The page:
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Dana Trash: CNN Host Asks Surgeon General If Fox News Is ‘Killing People’ with COVID Opinion


CNN State of the Union host Dana Bash lived up to her last name on Sunday morning, bashing Fox News (and Newsmax) as a lethal threat. Playing off President Biden’s rant that Facebook is “killing people” with COVID misinformation, Bash asked Surgeon General Vivek Murthy if “conservative media like Fox News” are killing people. 

“Trash first,” not facts first: 

DANA TRASH: CNN host takes Biden’s rant about Facebook “killing people” with COVID misinformation and smears it on Fox.

“Do you think conservative media, like Fox News, are doing the same? Are they killing people, too, with rhetoric like you just heard?” pic.twitter.com/m8vs4ziXTz
— Tim Graham (@TimJGraham) July 18, 2021

BASH: And to that point, you said that disinformation coming from so-called bad actors is also to blame for this. And I want our viewers to have an idea of disinformation being spread on the right. Take a listen.

LAURA INGRAHAM, FOX NEWS: There’s nothing more anti-democratic, anti-freedom than pushing an experimental drug on Americans against their will.

TUCKER CARLSON, FOX NEWS: The idea that you would force people to take medicine they don’t want or need, is there a precedent for that in our — in our lifetime?

ROB SCHMITT, NEWSMAX: I feel like a vaccination, in a weird way, is just generally kind of going against nature.

BASH: I wonder if that person has ever flown in an airplane or a car or taken an Advil. But, besides that, President Biden did accuse social media platforms of killing people. Do you think conservative media, like Fox News, are doing the same? Are they killing people, too, with rhetoric like you just heard?

Notice that Ingraham and Carlson are featured mostly attacking mandatory vaccination, not vaccination. (Saying we don’t “need” vaccination sounds more hardline.) On Tucker’s July 6 show, he was making the point that the average age of those who died from COVID was 78, but the liberals panicked everyone.

During the segment quoted from July 12, Ingraham played a clip of liberal Sen. Dick Durbin saying “There are two host of programs on Fox primetime that can only be characterized as anti-vax quacks. I’m referring, of course, to Tucker Carlson and Laura Ingraham.” CNN is the Voice of Durbin. Or she’s copy-catting leftists at The New Republic.

Like a politician, Murthy sidestepped the swipe.

MURTHY: Well, Dana, I think all of us, including the media, including individuals, health professionals, have a responsibility to share the truth about health, as science dictates, as science informs us. And unless we do that, unless we are honest about the consequences of our communication with people, unless we are rigorous about ensuring that what we communicate is actually sourced from science, and not from an opinion, on critical issues like the vaccine, then we are going to ultimately put people at risk.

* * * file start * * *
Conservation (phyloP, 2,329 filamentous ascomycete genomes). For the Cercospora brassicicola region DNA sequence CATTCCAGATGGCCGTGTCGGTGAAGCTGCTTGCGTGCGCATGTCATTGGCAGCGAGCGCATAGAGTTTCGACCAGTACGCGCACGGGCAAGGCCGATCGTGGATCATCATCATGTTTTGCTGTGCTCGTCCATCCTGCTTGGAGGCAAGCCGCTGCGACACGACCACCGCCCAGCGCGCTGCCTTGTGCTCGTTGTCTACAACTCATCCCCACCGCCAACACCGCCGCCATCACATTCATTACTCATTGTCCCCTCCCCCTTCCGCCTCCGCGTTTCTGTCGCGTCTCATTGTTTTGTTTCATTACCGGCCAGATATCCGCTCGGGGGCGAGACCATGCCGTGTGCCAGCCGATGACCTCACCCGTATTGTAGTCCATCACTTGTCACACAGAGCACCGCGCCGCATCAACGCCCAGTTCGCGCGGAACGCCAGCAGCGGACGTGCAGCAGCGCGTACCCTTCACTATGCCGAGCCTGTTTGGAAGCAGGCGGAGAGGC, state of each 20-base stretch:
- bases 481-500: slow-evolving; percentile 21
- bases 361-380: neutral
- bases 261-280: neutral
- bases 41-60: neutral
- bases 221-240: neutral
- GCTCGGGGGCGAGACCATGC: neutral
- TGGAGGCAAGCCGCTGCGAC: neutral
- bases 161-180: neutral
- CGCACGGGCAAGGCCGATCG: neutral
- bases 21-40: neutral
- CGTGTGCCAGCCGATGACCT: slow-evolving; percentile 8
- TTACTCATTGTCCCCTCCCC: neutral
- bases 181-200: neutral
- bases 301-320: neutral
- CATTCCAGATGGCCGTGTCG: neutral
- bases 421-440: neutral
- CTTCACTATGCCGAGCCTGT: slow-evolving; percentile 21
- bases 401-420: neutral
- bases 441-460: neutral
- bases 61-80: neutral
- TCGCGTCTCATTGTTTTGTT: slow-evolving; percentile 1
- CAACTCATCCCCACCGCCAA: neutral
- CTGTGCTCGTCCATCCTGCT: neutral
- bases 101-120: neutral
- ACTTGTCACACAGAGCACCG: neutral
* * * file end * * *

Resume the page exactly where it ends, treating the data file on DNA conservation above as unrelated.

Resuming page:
PS: Just before that, Bash pressed Murthy on what a Facebook official said to CNN in response to Biden’s “killing people” rant: “In private exchanges, the surgeon general has praised our work, including our efforts to inform people about COVID- 19. They knew what they were doing. The White House is looking for scapegoats for missing their vaccine goals.”

She said “that Facebook official is accusing you of saying one thing in public and another behind closed doors. Is that accurate?” He denied it. “Well, I have been very consistent in what I have said to the technology companies that I have spoken with, a number of them, over the last many months, and my team has as well.”

Read more: newsbusters.org

Judge won’t let contractor see Capitol Riot grand jury evidence


A federal judge has thrown a monkey wrench into the prosecution of more than 500 Capitol riot defendants by denying the Justice Department’s request to share grand jury materials with a contractor hired to organize the massive amounts of video, social media, email and other evidence in the cases.

The ruling Friday could complicate and drag out the prosecutions by requiring government personnel to be more involved in aspects of the process of sharing evidence with defense attorneys.

In May, the Justice Department agreed to pay Deloitte Financial Advisory Services $6.1 million to set up a database containing various kinds of materials the FBI has tracked down in connection with the storming of the Capitol on Jan. 6, as lawmakers were planning to certify the electoral vote returns.

In a 54-page decision, Washington-based U.S. District Court Judge Beryl Howell rejected the government’s arguments that the contractor’s staff would qualify as the equivalent of government employees under the secrecy provisions of grand jury rules. She also said prosecutors had failed to demonstrate that there was a “particularized need” to give Deloitte’s personnel access to the grand jury materials.

“The term ‘government personnel’ is best construed, in accord with the bulk of the district court case law, as including only employees of public governmental entities,” wrote Howell, who oversees grand jury matters as the D.C.-based court’s chief judge.